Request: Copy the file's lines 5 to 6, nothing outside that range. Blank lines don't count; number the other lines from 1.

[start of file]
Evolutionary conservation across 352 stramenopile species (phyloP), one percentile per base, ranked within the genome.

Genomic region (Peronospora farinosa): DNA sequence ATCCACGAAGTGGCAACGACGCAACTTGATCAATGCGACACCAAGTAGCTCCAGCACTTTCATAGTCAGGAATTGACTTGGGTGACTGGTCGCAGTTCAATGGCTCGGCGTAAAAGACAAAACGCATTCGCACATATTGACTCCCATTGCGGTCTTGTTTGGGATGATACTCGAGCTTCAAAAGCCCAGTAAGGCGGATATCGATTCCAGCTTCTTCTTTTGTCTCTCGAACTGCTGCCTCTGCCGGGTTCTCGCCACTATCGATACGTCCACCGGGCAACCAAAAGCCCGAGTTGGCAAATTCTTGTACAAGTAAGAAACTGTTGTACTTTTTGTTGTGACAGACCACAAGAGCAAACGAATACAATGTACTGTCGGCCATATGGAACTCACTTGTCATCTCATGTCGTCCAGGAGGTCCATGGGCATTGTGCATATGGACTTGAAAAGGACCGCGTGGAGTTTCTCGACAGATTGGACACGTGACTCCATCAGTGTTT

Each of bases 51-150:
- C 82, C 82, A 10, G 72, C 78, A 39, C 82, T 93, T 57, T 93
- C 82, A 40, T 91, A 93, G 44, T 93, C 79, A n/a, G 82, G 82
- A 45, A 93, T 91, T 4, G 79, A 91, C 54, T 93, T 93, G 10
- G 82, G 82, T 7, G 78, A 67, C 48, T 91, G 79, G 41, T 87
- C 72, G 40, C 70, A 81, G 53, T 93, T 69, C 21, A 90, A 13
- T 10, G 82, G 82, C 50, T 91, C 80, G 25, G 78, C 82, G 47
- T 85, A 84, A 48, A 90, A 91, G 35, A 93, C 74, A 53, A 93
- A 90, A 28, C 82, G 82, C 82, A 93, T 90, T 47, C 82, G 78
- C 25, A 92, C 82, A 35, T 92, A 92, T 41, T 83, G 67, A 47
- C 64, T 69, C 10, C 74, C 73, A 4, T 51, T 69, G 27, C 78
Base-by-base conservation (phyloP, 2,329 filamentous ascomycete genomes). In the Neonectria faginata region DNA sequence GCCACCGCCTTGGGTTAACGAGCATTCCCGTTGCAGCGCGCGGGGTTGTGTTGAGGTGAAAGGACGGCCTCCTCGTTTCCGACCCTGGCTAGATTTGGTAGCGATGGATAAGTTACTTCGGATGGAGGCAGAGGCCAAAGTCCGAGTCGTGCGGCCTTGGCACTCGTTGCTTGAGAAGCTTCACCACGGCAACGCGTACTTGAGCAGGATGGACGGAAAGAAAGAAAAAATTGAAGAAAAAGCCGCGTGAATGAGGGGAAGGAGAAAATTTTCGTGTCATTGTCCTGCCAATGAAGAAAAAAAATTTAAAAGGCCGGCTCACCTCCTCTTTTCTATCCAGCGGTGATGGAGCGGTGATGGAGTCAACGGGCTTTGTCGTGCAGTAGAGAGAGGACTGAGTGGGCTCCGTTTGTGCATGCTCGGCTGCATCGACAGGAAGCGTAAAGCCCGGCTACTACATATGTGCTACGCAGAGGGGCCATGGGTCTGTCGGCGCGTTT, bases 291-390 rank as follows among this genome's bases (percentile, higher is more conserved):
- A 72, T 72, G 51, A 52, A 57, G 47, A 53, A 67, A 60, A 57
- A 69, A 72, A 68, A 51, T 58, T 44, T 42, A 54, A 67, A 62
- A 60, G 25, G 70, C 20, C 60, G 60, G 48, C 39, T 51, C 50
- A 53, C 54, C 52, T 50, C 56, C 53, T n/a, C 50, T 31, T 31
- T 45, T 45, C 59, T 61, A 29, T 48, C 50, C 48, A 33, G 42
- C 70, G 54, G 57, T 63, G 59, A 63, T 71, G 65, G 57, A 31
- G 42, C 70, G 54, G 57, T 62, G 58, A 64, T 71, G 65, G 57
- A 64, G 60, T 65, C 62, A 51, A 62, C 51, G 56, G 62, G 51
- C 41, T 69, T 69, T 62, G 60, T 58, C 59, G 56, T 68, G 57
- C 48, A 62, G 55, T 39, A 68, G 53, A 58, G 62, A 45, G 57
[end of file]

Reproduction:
- C 82, A 40, T 91, A 93, G 44, T 93, C 79, A n/a, G 82, G 82
- A 45, A 93, T 91, T 4, G 79, A 91, C 54, T 93, T 93, G 10